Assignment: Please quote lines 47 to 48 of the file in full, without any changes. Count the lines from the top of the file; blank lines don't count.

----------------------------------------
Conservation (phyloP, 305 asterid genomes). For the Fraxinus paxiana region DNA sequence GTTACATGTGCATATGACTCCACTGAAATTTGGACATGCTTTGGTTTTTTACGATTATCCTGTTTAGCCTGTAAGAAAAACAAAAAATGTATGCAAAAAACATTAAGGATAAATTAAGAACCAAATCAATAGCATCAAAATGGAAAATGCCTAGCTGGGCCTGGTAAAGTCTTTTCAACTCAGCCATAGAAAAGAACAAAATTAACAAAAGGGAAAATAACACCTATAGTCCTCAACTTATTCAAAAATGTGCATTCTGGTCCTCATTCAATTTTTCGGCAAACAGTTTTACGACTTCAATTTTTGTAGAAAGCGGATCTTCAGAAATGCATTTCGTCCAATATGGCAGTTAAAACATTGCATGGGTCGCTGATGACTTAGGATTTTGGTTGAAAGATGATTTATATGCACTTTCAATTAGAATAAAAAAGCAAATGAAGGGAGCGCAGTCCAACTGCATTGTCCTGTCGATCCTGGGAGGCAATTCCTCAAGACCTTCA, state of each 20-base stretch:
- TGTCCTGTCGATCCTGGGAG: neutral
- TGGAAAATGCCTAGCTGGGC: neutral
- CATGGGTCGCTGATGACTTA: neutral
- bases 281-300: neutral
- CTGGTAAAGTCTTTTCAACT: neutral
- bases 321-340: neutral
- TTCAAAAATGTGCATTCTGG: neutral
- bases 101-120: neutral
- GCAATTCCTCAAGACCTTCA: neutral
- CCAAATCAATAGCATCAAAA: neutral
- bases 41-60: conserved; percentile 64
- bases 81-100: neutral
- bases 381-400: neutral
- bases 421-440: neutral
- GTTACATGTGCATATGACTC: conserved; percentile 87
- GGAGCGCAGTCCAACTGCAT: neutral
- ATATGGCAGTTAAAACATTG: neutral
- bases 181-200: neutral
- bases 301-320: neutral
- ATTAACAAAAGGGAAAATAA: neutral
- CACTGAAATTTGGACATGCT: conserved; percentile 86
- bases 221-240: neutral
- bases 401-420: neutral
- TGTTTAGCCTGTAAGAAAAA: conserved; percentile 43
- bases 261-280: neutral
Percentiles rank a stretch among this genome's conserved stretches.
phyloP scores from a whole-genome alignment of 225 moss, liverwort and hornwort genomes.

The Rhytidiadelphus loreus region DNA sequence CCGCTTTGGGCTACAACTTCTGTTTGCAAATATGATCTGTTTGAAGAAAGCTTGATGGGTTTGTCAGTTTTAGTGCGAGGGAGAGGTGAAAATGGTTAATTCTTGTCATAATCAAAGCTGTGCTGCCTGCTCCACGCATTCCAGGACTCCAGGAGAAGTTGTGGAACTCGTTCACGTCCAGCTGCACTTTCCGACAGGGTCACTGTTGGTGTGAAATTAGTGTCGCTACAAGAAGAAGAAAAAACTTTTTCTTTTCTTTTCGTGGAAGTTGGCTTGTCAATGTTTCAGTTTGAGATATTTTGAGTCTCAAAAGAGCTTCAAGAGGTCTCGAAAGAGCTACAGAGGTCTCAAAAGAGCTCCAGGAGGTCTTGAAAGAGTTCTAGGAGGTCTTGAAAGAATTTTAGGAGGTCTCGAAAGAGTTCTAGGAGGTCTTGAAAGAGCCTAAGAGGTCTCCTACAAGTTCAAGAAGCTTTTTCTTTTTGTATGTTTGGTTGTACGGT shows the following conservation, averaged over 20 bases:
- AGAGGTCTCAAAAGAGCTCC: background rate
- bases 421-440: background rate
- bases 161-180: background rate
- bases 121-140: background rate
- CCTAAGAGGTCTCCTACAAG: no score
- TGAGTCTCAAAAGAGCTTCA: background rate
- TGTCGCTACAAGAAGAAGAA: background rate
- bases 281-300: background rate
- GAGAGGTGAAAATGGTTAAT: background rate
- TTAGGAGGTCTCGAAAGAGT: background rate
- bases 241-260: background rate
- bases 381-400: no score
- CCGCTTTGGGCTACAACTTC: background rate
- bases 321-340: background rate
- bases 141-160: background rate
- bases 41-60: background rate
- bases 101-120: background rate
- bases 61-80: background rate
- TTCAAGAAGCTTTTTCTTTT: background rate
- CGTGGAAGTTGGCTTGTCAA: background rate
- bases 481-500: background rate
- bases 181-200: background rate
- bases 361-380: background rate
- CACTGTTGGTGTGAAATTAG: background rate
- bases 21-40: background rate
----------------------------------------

- bases 61-80: background rate
- TTCAAGAAGCTTTTTCTTTT: background rate